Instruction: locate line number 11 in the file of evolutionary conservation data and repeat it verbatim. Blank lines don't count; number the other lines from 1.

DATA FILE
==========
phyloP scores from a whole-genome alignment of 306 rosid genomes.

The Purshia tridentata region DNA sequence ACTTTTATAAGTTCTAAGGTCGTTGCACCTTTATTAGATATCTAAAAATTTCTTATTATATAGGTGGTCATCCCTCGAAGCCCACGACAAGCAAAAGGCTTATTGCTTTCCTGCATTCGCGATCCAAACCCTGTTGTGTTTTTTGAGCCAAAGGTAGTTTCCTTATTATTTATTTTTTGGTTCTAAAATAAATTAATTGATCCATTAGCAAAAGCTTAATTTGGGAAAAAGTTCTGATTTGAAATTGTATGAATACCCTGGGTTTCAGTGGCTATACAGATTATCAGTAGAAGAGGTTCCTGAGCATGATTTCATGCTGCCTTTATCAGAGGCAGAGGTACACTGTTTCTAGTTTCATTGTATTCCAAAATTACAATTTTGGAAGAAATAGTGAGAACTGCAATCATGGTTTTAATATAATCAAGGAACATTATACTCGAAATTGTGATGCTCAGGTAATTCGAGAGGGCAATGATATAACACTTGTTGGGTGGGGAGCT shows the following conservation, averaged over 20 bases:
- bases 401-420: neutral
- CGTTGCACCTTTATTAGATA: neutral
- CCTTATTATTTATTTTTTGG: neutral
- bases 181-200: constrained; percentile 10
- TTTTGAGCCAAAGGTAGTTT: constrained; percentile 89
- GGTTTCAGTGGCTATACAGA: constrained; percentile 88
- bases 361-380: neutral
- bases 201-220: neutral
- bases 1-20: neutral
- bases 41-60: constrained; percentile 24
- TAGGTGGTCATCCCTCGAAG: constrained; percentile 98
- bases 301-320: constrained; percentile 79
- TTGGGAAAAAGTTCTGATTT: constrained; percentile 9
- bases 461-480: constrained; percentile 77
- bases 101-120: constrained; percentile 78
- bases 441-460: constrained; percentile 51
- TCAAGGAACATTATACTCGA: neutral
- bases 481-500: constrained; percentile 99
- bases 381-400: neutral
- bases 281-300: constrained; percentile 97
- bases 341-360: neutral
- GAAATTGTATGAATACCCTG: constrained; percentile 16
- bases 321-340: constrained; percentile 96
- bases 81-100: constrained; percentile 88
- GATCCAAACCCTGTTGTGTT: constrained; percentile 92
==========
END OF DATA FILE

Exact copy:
- bases 1-20: neutral